The members of the collective themselves, work across different time zones, making use of technology such as Google Drive, Whatsapp groups (in fact, some of them have not yet met in person), while also working separate day jobs, because they hope to create larger conversations by spreading their work and making them more accessible. It is probably because of how much they rely on the digital world for their day-to-day interactions that they have found an affinity towards the “possibilities that digital publishing offers to content creators.”As a result, the Bystander anthology is “comprised of both a print and a digital component, which live alongside a series of on-ground workshops,running across continents.” The print component includes the book, a set of zines and associated artworks, while the web component includes art, comics, animated comics, films, animation, sound design. “We also are planning a workshop component – so we would run workshops on Bystander action, intervention, guilt, fear – something we feel is very necessary now. So the scope of this spans across mediums and spaces.”
The Bystander Anthology is an extremely exciting and unique initiative, not just for the conversation it hopes to create, but also for how diverse and inclusive it is. However, because of the large scope of the project, the collective has been crowdsourcing funds through a Kickstarter campaign. “We are seeking to pay all contributors irrespective of where they are – international rates for their work. This is very, very important for us – we have seen many examples of certain artists not being paid enough versus their peers in other regions, and some of us who have worked for almost nothing. So we want to change that culture, and this project is a way to do that,” they share. However, crowdfunding this project would help them in other fronts as well. It would give them the editorial and design wheel, allowing them to direct the project and publish it, the way they envision it. “It is a challenging process, and entails a lot more work and nerves, but the results are worth it. The Kickstarter platform also makes international distribution for a small publishing project possible.”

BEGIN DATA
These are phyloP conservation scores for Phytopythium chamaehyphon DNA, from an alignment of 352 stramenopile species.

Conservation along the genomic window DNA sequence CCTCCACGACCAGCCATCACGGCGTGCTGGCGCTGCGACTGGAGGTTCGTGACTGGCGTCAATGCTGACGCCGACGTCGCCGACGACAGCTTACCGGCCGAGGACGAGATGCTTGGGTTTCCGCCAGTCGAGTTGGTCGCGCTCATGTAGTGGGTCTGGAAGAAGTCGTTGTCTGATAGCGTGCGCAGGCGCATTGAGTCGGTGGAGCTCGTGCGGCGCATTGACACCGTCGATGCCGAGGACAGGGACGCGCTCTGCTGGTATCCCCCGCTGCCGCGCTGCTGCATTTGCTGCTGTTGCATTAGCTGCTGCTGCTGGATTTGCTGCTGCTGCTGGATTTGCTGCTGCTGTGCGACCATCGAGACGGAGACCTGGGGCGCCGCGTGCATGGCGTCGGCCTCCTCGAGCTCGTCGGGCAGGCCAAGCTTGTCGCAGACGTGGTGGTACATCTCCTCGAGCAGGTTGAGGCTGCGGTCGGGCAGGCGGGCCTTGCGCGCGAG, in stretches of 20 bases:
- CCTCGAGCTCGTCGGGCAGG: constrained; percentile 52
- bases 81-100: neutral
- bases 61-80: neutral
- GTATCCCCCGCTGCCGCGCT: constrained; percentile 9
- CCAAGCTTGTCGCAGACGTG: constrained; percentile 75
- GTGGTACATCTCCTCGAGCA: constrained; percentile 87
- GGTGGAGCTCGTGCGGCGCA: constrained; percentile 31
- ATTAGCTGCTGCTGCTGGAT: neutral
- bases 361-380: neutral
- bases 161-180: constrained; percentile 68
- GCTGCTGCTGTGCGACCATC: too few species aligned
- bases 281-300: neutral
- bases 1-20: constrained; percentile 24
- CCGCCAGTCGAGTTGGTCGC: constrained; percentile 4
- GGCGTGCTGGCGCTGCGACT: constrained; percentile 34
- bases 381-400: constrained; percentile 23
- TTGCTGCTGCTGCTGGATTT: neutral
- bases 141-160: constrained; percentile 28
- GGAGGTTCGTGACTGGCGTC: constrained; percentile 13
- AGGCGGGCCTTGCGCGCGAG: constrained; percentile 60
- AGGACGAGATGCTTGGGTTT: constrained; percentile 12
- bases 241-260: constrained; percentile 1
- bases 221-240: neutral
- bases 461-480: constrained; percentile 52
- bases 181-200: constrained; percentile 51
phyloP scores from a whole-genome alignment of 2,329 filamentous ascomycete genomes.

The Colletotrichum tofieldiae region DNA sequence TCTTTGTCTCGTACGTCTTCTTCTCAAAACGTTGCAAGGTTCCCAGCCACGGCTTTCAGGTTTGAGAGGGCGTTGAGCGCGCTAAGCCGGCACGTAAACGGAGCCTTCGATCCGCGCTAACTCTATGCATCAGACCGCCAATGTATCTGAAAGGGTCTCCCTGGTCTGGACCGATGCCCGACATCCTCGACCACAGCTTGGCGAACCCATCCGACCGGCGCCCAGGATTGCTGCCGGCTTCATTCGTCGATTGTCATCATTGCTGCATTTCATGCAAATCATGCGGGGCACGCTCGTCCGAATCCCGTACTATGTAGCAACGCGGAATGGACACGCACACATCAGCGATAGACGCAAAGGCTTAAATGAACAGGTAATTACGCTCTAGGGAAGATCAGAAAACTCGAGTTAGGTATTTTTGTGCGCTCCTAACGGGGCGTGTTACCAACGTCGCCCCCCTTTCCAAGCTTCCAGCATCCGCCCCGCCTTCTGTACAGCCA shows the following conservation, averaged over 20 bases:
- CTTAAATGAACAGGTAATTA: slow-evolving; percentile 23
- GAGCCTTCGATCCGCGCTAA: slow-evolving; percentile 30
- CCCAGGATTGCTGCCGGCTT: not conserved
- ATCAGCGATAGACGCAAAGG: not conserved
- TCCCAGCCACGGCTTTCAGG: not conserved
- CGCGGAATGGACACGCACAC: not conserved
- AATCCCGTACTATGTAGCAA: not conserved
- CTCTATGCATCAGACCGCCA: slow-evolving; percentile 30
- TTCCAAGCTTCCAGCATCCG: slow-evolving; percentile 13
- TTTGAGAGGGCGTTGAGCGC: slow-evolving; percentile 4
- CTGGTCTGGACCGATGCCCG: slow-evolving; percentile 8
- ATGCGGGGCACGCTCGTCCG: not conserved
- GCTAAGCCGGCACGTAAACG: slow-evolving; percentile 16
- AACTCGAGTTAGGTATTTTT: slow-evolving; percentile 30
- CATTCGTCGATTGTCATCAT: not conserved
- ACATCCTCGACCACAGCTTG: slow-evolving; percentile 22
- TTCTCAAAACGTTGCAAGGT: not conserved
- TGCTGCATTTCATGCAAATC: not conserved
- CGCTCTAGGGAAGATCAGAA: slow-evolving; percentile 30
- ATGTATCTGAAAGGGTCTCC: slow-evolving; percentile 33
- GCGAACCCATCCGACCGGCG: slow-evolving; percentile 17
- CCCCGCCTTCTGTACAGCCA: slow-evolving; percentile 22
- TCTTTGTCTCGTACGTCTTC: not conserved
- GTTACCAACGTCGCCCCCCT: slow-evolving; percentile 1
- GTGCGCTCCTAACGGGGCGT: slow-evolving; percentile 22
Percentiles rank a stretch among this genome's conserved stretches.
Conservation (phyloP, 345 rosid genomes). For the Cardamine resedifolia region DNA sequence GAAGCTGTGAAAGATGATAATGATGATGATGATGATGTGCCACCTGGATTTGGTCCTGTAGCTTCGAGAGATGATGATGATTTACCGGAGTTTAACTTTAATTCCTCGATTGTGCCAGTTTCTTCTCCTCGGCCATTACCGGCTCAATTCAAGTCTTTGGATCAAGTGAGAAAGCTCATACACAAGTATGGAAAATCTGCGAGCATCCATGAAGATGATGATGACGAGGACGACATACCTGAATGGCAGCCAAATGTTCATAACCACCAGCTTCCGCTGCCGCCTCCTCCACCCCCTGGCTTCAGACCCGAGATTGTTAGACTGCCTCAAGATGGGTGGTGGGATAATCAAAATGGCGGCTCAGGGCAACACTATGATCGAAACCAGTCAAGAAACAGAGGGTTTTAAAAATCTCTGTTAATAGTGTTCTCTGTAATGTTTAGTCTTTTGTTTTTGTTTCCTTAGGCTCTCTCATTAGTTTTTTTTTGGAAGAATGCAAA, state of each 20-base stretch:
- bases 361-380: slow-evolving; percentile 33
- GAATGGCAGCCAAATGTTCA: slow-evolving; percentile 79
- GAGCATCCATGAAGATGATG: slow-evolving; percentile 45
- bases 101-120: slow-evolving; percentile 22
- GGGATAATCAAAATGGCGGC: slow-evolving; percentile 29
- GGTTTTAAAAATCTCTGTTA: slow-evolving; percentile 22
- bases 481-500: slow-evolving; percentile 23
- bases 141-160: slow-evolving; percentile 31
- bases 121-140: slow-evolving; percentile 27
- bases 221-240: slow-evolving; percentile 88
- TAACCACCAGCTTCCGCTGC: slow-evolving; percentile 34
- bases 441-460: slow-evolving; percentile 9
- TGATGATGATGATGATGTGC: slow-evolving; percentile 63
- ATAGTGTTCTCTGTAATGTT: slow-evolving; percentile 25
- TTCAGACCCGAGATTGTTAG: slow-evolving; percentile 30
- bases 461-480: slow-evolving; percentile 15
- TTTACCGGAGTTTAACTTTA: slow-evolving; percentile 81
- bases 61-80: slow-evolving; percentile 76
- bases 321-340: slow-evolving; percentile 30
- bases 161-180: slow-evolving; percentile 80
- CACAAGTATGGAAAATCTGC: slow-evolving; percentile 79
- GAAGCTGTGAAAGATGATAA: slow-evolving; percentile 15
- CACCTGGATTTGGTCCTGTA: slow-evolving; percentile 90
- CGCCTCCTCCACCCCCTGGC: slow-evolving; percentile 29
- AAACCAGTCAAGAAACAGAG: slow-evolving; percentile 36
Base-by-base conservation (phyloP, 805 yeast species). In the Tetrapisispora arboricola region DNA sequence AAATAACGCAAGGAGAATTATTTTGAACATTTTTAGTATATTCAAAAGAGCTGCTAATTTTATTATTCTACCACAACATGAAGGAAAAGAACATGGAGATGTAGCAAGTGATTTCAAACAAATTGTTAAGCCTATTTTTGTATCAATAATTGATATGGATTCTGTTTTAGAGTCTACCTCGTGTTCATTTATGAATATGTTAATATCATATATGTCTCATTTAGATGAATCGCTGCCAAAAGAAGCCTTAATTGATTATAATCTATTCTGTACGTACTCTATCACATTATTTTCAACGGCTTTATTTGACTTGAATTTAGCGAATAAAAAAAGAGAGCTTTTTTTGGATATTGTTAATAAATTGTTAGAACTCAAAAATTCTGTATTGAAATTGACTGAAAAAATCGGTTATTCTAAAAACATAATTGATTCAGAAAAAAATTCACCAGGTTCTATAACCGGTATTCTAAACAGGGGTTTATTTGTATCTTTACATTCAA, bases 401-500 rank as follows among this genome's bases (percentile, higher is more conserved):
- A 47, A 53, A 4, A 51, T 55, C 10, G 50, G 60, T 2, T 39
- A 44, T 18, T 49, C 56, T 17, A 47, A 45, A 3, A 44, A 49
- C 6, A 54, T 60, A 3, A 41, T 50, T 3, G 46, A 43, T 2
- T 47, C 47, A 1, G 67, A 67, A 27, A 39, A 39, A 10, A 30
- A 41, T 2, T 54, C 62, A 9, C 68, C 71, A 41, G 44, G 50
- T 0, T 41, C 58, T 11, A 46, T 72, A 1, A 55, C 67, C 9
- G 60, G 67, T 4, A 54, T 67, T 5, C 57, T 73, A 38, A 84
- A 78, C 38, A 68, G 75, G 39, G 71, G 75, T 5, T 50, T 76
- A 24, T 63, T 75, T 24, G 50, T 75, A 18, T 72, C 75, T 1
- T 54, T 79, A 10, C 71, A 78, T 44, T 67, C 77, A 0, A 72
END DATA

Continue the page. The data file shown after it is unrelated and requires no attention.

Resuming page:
Is it an ambitious project? No doubt. However, what they hope to create is extremely important. It is an effort that can impact discourse, and help rewrite the narrative. “Since the campaign is in its last week and we’re so close, it is really nerve-wracking for us. But the last week, we’ve got a few publishing partners lined up, including Point of View, a Mumbai based NGO and the iconic Blossom Book House from Bangalore. Their belief in us really strengthens our resolve – we must be doing something right. If the theme, the artists, the intent, the approach, the intent – any of it resonates with anyone reading this, we request you to please make a pledge towards this project. It’s not a donation – you get a reward, including the digital book, print book, zines, artworks and more!”